The first market I ever visited was the one in Old Kampala in Uganda and it was beyond overwhelming. I am sure that if you are reading this then you are an avid follower of my blog who reads every post religiously and have therefore read about my experience there. At least I am pretty sure that I blogged about it…
Old Kampala market was crazy. Food, people, clothes, trinkets, baskets, garbage, sitting water, flies everywhere. That might be the best way to explain it. There is no way I could ever do it justice. You should just go and visit it when you have a free weekend.
The second market I went to was in the Congo. Don’t ask about when I went there. I technically did not go. This market could be best described as depressing. The booths were scantily draped with items for sale and the area was not quite enclosed. A man tried to sell me a bag of water. Yes, the kind of bag you would get when you buy a goldfish only this one lacked a fishy and the water was probably less safe to drink.
The first market I ever went to in Rwanda was when we went to Gisenyi for Spring Break which I am sure you have also read about in my blog. It was a million times calmer and exponentially smaller. It was mostly clothing with an outer ring of booths, I guess would be the best word for them, with other items such as shoes, belts, wallets and plastic goods. Then there was the much smaller and separately enclosed area that had food.
Shortly after moving into our new home we decided to make guacamole and chapatti chips. So I decided that we needed some citros. I am pretty sure these are limes. They may be their own thing but they are more or less the same. Might also be a lemon. Or maybe a combination of the two. Point is it works miracles when you need to make guacamole and are lacking lime juice. In addition to needing our citros we also needed more onions seeing as we all really like onions and would be needing a decent amount to go with our six avokas (avocados) that were quickly becoming even too ripe for guacamole. One of my housemates had recently had a moto take them anywhere to buy carrots and this particular moto had just driven her out of our dirt roads and to the main road then crossed right over it and up to another dirt road where there were a good number of women set up with their baskets of produce.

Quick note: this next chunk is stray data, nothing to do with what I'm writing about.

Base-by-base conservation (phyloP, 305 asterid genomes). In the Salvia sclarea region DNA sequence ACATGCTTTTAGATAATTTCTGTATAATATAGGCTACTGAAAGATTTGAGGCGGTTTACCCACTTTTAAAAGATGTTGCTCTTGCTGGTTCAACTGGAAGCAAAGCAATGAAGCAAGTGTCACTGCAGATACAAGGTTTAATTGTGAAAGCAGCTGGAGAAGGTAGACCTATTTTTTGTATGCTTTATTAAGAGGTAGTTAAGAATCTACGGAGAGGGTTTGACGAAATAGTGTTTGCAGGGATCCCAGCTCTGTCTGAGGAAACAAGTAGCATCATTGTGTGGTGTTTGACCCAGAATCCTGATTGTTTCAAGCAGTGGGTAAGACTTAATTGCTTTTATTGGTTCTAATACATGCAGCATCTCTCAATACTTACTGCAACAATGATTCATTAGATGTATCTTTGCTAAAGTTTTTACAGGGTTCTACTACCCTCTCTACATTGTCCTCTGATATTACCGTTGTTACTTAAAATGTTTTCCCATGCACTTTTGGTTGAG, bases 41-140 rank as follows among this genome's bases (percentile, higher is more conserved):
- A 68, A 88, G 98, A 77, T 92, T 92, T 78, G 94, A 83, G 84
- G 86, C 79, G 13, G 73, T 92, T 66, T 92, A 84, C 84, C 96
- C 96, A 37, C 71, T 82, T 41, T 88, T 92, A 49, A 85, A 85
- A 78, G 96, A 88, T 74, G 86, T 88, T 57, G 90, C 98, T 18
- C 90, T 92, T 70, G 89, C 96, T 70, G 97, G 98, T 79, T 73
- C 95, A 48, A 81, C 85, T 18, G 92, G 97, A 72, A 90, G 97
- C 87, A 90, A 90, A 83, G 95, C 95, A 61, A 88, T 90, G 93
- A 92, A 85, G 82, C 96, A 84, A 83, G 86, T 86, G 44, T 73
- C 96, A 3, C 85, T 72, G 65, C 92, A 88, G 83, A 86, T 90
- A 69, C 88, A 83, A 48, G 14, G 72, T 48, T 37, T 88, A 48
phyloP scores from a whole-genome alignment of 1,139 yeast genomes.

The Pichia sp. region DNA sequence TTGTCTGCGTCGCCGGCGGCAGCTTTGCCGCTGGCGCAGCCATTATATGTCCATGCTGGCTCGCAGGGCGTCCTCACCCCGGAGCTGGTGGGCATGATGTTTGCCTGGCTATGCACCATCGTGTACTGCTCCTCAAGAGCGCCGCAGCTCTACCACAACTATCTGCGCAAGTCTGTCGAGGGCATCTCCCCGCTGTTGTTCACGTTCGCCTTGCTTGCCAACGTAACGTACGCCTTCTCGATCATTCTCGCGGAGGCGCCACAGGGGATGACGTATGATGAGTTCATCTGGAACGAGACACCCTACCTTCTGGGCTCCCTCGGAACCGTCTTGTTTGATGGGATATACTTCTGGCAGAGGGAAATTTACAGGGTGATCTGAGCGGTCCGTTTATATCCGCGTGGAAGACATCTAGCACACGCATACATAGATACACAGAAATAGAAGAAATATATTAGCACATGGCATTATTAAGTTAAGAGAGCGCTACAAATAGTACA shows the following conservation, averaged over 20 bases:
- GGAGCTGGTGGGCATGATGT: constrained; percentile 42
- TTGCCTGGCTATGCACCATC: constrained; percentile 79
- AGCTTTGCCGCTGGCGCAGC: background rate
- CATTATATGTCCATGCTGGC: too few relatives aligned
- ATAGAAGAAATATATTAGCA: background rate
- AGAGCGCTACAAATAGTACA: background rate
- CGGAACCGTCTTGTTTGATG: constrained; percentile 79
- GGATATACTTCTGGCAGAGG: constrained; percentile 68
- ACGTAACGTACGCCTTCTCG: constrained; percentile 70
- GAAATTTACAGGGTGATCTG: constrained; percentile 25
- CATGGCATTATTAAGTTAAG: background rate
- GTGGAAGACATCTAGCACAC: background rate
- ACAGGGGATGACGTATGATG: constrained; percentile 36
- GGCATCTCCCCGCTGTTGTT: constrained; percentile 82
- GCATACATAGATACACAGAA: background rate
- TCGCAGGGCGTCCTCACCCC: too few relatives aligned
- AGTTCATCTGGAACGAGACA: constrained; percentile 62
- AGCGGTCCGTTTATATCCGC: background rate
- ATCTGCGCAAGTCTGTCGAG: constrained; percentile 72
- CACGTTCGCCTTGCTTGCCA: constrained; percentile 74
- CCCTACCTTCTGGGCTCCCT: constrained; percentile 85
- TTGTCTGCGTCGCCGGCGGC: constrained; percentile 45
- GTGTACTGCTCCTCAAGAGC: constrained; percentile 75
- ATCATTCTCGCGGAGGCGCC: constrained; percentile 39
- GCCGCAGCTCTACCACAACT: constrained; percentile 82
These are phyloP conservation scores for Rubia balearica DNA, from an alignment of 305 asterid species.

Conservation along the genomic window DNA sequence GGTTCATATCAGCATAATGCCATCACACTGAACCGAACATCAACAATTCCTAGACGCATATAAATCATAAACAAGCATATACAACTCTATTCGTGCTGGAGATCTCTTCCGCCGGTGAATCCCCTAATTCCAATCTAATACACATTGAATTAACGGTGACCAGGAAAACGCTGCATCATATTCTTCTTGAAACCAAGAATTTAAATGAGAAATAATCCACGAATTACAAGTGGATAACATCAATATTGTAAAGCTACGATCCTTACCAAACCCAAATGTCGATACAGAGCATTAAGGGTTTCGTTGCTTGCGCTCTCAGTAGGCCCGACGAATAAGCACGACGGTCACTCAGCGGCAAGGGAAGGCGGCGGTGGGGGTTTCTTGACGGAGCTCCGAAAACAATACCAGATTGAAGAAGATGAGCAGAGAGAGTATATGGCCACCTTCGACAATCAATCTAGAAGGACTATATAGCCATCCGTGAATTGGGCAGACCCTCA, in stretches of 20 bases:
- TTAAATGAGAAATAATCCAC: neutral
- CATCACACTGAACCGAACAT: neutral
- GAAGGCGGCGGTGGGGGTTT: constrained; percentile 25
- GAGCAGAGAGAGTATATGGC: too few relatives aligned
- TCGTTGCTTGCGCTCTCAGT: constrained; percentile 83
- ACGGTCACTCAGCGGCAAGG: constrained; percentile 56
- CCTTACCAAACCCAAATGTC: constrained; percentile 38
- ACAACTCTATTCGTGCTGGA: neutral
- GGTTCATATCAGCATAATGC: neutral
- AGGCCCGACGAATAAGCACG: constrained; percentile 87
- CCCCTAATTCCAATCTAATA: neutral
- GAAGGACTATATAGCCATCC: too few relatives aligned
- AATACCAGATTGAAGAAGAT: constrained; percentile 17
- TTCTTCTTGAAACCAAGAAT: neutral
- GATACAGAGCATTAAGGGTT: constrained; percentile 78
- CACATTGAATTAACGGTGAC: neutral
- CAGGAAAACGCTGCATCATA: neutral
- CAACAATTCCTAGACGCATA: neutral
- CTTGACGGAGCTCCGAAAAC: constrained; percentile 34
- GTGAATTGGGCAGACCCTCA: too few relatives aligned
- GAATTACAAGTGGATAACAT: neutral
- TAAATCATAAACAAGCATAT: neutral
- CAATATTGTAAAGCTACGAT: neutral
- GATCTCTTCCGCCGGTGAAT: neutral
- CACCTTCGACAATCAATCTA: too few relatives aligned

A few days later when I left the house around 8am to go fetch the necessary ingredients for a long awaited dish I naturally went towards the women and their baskets across the main road from the road to our house. Not too far down the road I began to remember that in my excitement over consuming guacamole I had left the house probably earlier than I had since school time and had a slim chance of finding someone already set up along the road. Moments after I sent an SMS to my housemate informing them of my rather tragic realization, I came to a fork in the road and recognized where I was. I had come up through this back road before when we were looking at houses the first time and remembered that I was actually very close to the entrance to a small market.
I picked up some onions from a man who had his onions spread out on a jute sack in front of a doorway. Luckily a random guy came up and helped to clarify that I wanted four onions and not four kilos of onions. Then I headed towards the market to find some citros. I entered and walked along an outer aisle with stores on the outside and smaller booths set up on the inside. They were mostly household items, shoes and toiletries. About half way down the aisle I started seeing fabrics and clothing. Once I reached the opening that gave access to the center of the market I was in awe. The market was considerably larger than it looked from the outside.
Mostly women and couple men were setting up tables and hanging rods. Draping second/third hand clothing and panels of fabric, strategically stacking yams and cassava and making sure that the mountains of flour remained erect while scoops were removed and bagged. I quickly found some citros and tried to take in as much as I could before I returned home. I love markets but I think I love seeing them set up even more. There are just so many people setting up an unfathomable number of items. I feel like majestic is a pretty accurate way to describe it.
I hurried back to my house and told my housemate that we HAD to go back as soon as we had our guacamole. Our plans for the day already involved going to a market across town to buy fabric to get made into clothes and I happily informed them that we only had to walk across the main road to our market and that there were so many beautiful fabrics there. You can see the pictures of all our different patterns we have now.
We prepared our guac and chapatti chips (which were phenomenal by the way) and headed out to the market. This place has everything: seamstresses, fabric, fruit, vegetables, palm oil, a huge area of flour, another one of potatoes, used clothing and linens, trinkets, toiletries, plastic items, earthenware charcoal stoves, meat and anything else you could think of. It actually made us feel rather foolish for ever going anywhere else to buy things. Is fabric fever a thing? Because I think we caught it. We bought so many fabrics and they are all beautiful. I think we now have 36 yards of fabric. We still have yet to take them to a seamstress but that will happen this week. As will getting our hair braided.
I wish they had markets like these back in America. The only thing we could not seem to find at the market was mint. We did get some rosemary and thyme though. This was one of my better days. I love getting out and just discovering new parts of Kigali and Rwanda. I feel like it is much more beneficial and enlightening than any class or internship I could have had here. It makes me really appreciate having five whole months here and also makes me worry that I only have three weeks left to experience everything that I haven’t yet!